I’m writing a book about boyfriends. In that book, I’m interested in boyfriends in the most capacious sense possible: boys — be they real-life-living human, literary, cultural, textual, ideological, etc. — who draw us in and hold our obsession, for an instant or a lifetime. In this way, boyfriends are both a matter of fantasy and reality.
And of course I’m writing this book during a g-d presidential primary, a circus where we’re invited to court various Democratic contenders as if they were lovers. So let me join the fray. Let me think of these candidates as boyfriends, regardless of their gender. Let me think of these possible nominees as boyfriends that litter my past.
Bernie Sanders is that guy I tried to date in graduate school. Bisexual, always wearing a Žižek t-shirt and ranting angrily with a smile across his face. Not a bad guy, but I was never radical enough for him.
For Cory Booker, I converted to veganism and maxed out my credit card on an unlimited Soul Cycle membership. We broke up when he told me I should smile more.
I regret most of my first year of college. Amy Klobuchar and I met during freshman year at a College Republicans meeting. She was writing a paper on Ayn Rand for her composition class and I tried to tell her the professor probably wouldn’t like it and then she yelled at me about standing up for what I believe in. Okay, I don’t regret making out with her in a janitorial closet in the biological sciences building, but I do regret having been a College Republican once.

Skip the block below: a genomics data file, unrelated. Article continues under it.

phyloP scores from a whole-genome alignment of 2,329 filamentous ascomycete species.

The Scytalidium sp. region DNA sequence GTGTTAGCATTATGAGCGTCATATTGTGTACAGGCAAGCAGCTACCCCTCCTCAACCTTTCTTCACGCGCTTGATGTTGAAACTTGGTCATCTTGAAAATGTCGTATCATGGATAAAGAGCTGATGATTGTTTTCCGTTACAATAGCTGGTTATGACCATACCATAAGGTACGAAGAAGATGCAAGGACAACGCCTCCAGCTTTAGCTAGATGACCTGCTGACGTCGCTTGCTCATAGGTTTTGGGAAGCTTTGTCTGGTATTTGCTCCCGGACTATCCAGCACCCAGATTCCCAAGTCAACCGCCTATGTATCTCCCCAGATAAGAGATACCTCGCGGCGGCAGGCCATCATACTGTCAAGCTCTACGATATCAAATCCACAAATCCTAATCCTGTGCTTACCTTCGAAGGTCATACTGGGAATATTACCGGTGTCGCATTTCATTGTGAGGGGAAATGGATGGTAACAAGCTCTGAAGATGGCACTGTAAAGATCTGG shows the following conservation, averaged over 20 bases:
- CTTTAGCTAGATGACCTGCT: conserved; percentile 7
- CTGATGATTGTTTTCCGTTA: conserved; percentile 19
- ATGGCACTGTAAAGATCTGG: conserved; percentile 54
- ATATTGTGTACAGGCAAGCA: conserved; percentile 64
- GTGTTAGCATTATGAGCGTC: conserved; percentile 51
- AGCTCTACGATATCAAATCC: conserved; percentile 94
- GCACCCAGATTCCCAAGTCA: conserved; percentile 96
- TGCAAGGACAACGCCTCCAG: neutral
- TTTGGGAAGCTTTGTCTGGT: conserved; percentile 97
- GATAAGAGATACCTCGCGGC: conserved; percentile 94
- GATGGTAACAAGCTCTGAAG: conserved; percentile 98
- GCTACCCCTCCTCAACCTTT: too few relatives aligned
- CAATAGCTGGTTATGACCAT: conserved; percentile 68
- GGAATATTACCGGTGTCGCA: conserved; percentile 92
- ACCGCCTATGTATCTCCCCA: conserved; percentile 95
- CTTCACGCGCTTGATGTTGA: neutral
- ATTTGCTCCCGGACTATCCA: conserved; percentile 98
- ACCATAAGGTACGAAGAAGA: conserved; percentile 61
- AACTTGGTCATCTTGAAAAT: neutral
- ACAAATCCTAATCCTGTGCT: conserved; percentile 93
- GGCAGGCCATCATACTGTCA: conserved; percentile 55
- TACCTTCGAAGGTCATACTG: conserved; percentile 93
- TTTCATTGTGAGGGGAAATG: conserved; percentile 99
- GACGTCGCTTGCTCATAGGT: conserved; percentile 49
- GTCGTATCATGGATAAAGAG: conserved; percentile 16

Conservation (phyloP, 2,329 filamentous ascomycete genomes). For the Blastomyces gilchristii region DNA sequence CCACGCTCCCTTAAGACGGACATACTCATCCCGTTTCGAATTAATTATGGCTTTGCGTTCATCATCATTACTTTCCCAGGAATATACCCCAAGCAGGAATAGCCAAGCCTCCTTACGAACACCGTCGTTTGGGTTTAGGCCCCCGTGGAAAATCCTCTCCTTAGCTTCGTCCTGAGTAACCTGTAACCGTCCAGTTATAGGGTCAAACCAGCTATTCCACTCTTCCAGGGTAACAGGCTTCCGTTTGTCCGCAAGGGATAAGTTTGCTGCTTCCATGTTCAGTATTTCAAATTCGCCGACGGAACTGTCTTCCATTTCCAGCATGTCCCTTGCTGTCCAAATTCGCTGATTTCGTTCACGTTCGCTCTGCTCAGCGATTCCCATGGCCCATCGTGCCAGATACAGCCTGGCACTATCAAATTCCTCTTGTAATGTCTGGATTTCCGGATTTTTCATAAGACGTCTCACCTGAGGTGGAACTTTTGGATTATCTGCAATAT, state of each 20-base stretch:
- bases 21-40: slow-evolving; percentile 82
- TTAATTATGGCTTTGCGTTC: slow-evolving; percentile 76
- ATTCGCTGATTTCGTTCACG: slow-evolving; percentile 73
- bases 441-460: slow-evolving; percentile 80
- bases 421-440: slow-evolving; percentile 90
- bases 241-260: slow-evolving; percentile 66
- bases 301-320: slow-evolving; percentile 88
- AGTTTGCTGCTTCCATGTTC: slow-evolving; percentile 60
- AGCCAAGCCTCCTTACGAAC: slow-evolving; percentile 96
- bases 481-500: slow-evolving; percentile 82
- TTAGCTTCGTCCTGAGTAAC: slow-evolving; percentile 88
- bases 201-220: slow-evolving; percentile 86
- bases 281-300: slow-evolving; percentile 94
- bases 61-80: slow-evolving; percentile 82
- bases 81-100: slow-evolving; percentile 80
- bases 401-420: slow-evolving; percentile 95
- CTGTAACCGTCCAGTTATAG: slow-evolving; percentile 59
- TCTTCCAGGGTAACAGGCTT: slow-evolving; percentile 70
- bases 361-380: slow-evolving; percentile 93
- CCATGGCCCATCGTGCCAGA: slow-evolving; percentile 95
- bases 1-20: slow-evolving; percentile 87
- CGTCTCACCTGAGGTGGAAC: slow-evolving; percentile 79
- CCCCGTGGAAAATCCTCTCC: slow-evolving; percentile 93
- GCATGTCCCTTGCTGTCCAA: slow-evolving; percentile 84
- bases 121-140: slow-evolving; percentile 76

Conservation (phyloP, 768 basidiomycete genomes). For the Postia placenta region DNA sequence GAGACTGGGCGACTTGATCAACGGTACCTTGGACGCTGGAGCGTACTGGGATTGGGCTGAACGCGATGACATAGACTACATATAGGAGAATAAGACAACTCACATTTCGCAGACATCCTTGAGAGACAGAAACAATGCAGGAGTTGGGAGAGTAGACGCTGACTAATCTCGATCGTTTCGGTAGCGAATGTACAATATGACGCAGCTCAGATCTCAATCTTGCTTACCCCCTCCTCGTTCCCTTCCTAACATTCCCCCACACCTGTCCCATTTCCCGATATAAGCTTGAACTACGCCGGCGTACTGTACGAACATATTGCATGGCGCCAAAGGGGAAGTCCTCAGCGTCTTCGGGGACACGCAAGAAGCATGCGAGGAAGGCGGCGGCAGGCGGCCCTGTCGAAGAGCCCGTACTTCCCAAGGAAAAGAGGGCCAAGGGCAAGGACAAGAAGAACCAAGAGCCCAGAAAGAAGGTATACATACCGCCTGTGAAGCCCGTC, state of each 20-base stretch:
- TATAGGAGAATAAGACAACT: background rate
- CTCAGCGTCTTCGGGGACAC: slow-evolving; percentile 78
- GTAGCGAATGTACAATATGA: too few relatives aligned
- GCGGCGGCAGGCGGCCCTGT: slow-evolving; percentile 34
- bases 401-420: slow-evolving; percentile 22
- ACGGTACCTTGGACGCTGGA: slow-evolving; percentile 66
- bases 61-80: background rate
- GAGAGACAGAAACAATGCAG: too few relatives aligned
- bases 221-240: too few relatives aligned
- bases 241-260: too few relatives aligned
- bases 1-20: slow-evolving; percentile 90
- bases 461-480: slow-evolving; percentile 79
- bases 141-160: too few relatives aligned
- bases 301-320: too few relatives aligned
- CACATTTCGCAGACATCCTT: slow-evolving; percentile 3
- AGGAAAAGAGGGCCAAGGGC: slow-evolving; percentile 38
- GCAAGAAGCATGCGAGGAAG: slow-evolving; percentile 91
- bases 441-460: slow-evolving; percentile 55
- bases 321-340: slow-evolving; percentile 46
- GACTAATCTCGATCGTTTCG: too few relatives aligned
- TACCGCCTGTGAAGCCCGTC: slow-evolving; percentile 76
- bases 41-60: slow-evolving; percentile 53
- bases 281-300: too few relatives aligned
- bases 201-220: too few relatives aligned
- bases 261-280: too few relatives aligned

Then sophomore year I thought a sugar daddy might be nice. Hey, I was a broke college kid! Joe Biden and I ate lots of cheese coneys at Sonic Drive-In while he told me stories that didn’t really make sense. Last I heard he was consulting for a credit card company somewhere in the Caribbean.
Tom Steyer was this airline employee I dated for eight months (seven months too long) solely so I could use his flight benefits.
Kamala Harris was in law school while I was getting my MFA. Mostly, we studied together, and she would talk to me in this voice that was at once condescending and comforting. Then she’d show up at our MFA parties and be like, “hey, pass me that joint, I’m a cool boyfriend!” It was a very confusing time for me.
Andrew Yang and I hooked up once at a rave, the only rave I ever attended. It was fine, I guess, but he messages me all the time on Facebook now trying to get me to join his multi-level marketing company.
Oh Pete Buttigieg. He was nice. Like, really nice. And my mom adored him. When he came home with me for Thanksgiving, he brought his guitar and played Johnny Cash for my parents on the back deck. That night I tried to get him to, you know, do it with me in my old bedroom but he would only give me a peck on the cheek as he buttoned up his flannel pajamas. A month later I cheated on him with Beto O’Rourke, who I saw at an open mic playing a punk cover of “Wagon Wheel.”
You know that movie My Best Friend’s Wedding? Where Julia Roberts doesn’t realize she’s in love with her best friend Dermot Mulroney until it’s too late? They probably would have, and should have, gotten together but the timing was always off? Well I’m Julia Roberts and Elizabeth Warren is my Dermot Mulroney.
D. Gilson latest books are Avidly Reads Boyfriends (forthcoming from NYU Press) and Jesus Freak, with Will Stockton (Bloomsbury, 2018). His work ahs appeared in Threepenny Review, POETRY, and The Rumpus. Find him at dgilson.com.